Just as quickly as it started, “Prometheus: Fire and Stone” is nearing the end of it’s run. Issue #3 releases today and sees the “Fire and Stone” series start to come full circle.
Paul Tobin has been tasked with fleshing out the world of “Prometheus” in a meaningful way. His work has shown that Dark Horse Comics latest offering is anything but a sub-par follow-up to the successful film series. “Prometheus: Fire and Stone” takes place sometime after the film and draws us into Captain Angela Foster’s mission to uncover the mysteries of the wrecked Prometheus. Issue #3, already having set up its numerous ties to the other DHC titles, “Aliens”, “Predator”, and “Alien vs. Predator”, drops us right into the unfolding chaos on planet LV-223. Foster’s dilemma is in finding a way to rescue astrobiologist Francis Lane and his “synthetic” (android) assistant Elden, while not putting the lives of her crew in jeopardy. Unknown to her, Lane is dying from cancer and in a desperate attempt to understand the mysteries of the planet and to save himself, he injects the accelerant (black goo) into Elden. Quite unsure about the properties of the new found substance, he is terrified to watch his assistant mutate into a horrifying new form.
Dark Horse’s “Fire and Stone” series was always destined to be the science-fiction/horror answer to Quentin Tarantino’s crime films. While each book does have its own merits, it’s hard to see how one could read one title without the other. The characters of Elden and Galgo (an unscrupulous, out for himself, security officer) have branched out to other series, but their stories began with Paul Tobin’s “Prometheus: Fire and Stone.” Tobin delivers a steady, taut, and thrilling escapade on a planet infested with all sorts of creatures. While his story has revealed a few interesting elements to the world of “Prometheus”, it seems as if more answers will only come in the form of the bigger picture once the “Fire and Stone” series concludes in February.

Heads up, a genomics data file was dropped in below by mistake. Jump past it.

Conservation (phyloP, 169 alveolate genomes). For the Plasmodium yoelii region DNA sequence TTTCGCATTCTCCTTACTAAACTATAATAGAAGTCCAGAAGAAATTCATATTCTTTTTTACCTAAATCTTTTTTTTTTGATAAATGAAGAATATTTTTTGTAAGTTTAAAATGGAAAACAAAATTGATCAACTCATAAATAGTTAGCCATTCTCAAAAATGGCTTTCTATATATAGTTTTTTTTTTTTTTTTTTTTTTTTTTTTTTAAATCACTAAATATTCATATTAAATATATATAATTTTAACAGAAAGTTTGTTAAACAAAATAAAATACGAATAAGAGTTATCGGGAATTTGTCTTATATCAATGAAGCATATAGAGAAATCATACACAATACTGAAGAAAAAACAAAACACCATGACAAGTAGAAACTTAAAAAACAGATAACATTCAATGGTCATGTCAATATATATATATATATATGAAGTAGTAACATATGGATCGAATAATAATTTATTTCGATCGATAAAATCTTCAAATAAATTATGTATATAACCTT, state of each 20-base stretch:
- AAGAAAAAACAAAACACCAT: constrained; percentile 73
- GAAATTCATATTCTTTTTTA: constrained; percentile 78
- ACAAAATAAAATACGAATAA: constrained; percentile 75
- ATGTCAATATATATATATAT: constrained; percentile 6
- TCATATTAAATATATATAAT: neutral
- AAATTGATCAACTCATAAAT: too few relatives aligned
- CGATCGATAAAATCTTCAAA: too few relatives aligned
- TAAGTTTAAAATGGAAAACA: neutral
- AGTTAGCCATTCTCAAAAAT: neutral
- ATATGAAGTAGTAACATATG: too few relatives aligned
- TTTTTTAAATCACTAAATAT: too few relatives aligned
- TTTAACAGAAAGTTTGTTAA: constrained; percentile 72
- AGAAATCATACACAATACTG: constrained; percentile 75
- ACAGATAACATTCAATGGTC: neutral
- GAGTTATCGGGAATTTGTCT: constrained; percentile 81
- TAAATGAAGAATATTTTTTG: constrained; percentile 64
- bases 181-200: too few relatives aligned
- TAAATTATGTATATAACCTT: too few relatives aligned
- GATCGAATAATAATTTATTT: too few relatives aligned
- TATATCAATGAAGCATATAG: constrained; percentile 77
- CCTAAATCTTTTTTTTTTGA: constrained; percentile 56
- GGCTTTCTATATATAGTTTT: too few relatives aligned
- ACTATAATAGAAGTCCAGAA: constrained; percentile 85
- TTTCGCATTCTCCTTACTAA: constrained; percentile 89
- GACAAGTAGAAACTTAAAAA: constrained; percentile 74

Juan Ferreyra is one of those artists in the rare territory of delivering a book that does live up to its cover. David Palumbo’s cover depicts synthetic Elden, losing his tether to humanity amidst his transformation into that of an engineered alien creature. The cover art is creepy enough with its subtle homage to a fetus lost in a bowl of Giger’s xenomorphs. The inside of the book, handled by Ferreyra, is also enticing, but noticeably not as sci-fi/horror as Palumbo’s cover. The art is decidedly different in that it is more of a fast paced and clearly told adventure. Playing to Ferreyra’s strengths, Tobin writes Elden’s horrific mutation as some sort of biomechanical deformity that Ferreyra captures perfectly. The result truly delivers a character that has not only become the highlight of “Prometheus” but the brightest aspect of the “Fire and Stone” series.
Elden is a new age Frankenstein’s monster of sorts, just with more exposed muscle and grotesque alien-like mutations. Tobin’s character, obviously created with great foresight into the “Fire and Stone” series, and speaks to how cohesive each book is when read together.
“Prometheus: Fire and Stone” issue 3 gets four out of five stars.
(Click the link below for the Dark Horse preview)
Prometheus: Fire and Stone #3
Writer: Paul Tobin
Artist: Juan Ferreyra
Cover Artist: David Palumbo